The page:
Themes in World Mythologies
by William Doty, Ph. D.,
William Doty, Ph.D. is Professor Emeritus of Humanities and Religious Studies at the University of Alabama and former
editor of Mythosphere: A Journal for Image, Myth and Symbol. Dr. Doty is a prolific writer, translator, and
editor who has published more than twenty books and seventy essays in a wide range of journals on topics including
religious studies, anthropology, psychology, classics, and art criticism. His best known books include Mythography:
The Study of Myths and Rituals, Myths of Masculinity, and Myth: A Handbook.
Ranging widely across various ways of classifying myths in an academic publication ("What's a Myth?"; this follows up
"World Mythologies" in this column in the September 2006 issue of Mythic Passages), I disclosed that my penchant
for organizing and classifying was probably first manifest in childhood: I certainly remember evenings when my mother removed from
my jeans pockets the many rocks I picked up every day. By third grade, as I recall, I could identify over a hundred of what were then
called "rocks and minerals."
Different taxons (identifying or classifying descriptions) exist today in the hard sciences, no doubt, but taxonomic principles in
the study of mythologies have varied ever since the study of mythologies began (roughly in the mid-eighteenth century, according
to Detienne), or even earlier, if one looks at classifications of myths in late antiquity (see "What's a Myth?"—there
I also distinguish between "primary and secondary" types of myths, including in the former foci such as Explicating the
World-Surround, and Providing Etiologies and Accounts of Origins).
I've talked about issues in typifying kinds of myths previously (Handbook, 22-25, and in the introduction to the
mini-anthology of mythic stories, 40-42) and I provided a list of Common Themes in World Mythology, 228-29. Mostly
those were categories off the top of my head; but for the purposes of this article, I took the World Mythology list and
compared it to Willis' segment on Great Themes of Myth, as well as to the very useful reference work by Stookey,
Thematic Guide to World Mythology.
Watching for items/classifications that appeared on at least two of these sources led to some thirty items, ranging from
Animals and Apocalypse to Underworld and World Tree (Axis mundi). No big surprises, indeed many taxons of human
culture as a whole: death and disease, flood, heroes, nature, social order-family, tricksters... . But then I began experimenting
to see what minimal number of themes might encompass all of the thirty.
Pretty obviously, given the huge number of emergence/origin/creation myths (almost every culture has one or more), Beginnings
would probably head the top of most lists, especially if it includes cosmology and world cycles. And references to the world-surround,
"Nature," is certainly next, encompassing as it does fire and water, moon and sun, plants and animal foods.
Animals as such are certainly central, especially in several beginnings myths that derive the planet and its inhabitants from a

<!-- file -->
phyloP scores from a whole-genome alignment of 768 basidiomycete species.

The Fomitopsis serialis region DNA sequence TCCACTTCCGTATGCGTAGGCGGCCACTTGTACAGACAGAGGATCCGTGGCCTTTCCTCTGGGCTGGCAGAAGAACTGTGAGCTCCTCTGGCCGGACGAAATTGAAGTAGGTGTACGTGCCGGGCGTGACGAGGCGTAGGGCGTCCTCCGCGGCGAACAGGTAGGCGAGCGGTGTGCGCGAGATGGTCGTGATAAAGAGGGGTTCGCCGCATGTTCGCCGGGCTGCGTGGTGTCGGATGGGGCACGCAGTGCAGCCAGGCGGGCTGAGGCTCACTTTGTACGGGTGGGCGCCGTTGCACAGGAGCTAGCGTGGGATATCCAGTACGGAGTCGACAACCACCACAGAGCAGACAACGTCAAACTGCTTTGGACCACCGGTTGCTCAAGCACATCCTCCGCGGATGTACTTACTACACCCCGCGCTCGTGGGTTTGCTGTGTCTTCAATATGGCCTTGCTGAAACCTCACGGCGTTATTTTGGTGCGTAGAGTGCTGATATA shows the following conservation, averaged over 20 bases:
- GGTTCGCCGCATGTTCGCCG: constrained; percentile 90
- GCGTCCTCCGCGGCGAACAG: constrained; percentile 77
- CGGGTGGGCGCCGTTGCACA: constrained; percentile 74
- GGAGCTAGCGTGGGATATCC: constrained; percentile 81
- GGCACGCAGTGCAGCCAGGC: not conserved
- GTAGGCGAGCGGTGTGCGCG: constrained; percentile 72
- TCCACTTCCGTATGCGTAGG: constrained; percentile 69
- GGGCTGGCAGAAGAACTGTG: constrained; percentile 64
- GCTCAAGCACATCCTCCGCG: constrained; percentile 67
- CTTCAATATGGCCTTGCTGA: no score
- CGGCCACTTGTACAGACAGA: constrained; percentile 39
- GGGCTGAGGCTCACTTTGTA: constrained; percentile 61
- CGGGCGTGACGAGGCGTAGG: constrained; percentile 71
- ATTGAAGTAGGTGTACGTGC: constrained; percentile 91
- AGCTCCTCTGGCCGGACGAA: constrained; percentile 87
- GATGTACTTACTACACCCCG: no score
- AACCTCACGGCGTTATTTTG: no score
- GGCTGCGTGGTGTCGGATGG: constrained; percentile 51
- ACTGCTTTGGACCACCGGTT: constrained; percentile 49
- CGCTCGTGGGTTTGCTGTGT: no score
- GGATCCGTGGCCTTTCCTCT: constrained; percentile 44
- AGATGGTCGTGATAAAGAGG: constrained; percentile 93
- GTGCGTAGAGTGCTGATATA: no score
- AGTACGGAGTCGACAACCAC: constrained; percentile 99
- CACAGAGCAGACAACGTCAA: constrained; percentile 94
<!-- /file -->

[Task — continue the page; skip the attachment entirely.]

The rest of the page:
primordial figure such as the Ancient Near Eastern sea monster. And somehow along the way particular primordial figures and later
heroes get elevated: the semi-divine Greek heroes had religious cults, not the Olympians, for instance. And so we have
something of a category in part-human creatures, and then spirit beings, divinities, and demons.
Nor is it surprising that Death and the beyond, the afterlife, apocalypse are also present in most world mythologies: the human
being apparently recognizes the past and the present, but almost always strains toward the future as well. Hence the name of the
seminar I am teaching presently: Becoming Our Future: Speculative/Science Fiction/Film and Social Issues. I remind
participants that mythologies reflect the socio-historical-political contexts in which they arise. Contemporary criticism repeatedly
exposes "the deep embeddings of all inquiry, speculation, and application within specific socio-historical-political praxis" ("What's
a Myth?", 392).
And of course that leads to the anti-fundamentalist point that "myth appears to be a mode of language that welcomes change
and resists linguistic fossilization" (397). Marina Warner has it just right: "Every telling of a myth is a part of that myth: there is no
ur-version, no authentic prototype, no true account" (13, cited in "What's a Myth?" 395).
What matters about myths is not a prototypical example but the way they retell themselves in our cultures, the ways they
vary and the ways they resemble one another. To comprehend world mythologies, one needs to study many of them. One can
only parse a single tale adequately when it is set into the vibrating web of stories that comprises human culture.
Detienne, Marcel. 1986 [French 1981]. The Creation of Mythology. Trans. Margaret Cook. Chicago: U of Chicago P.
Doty, William G. 2003. Paperback license: U of Alabama P, 2007.
- "What's a Myth? Nomological, Topological, and Taxonomic Explorations."
Soundings: An Interdisciplinary Journal 86.3-4: 391-419.
- — 2004. Myth: A Handbook. Greenwood Folklore Handbooks. Westport CT: Greenwood.
- — ed. 2002. World Mythology. New York: Barnes & Noble [British original: The TIMES World Mythology,
London: The Times Books-HarperCollins.
Stookey, Lorena. 2004. Thematic Guide to World Mythology. Westport CT: Greenwood.
Warner, Marina. 1994. Six Myths of Our Time: Little Angels, Little Monsters, Beautiful Beasts, and More. New York: Random.
Willis, Roy, ed. 1993. World Mythology. New York: Holt.
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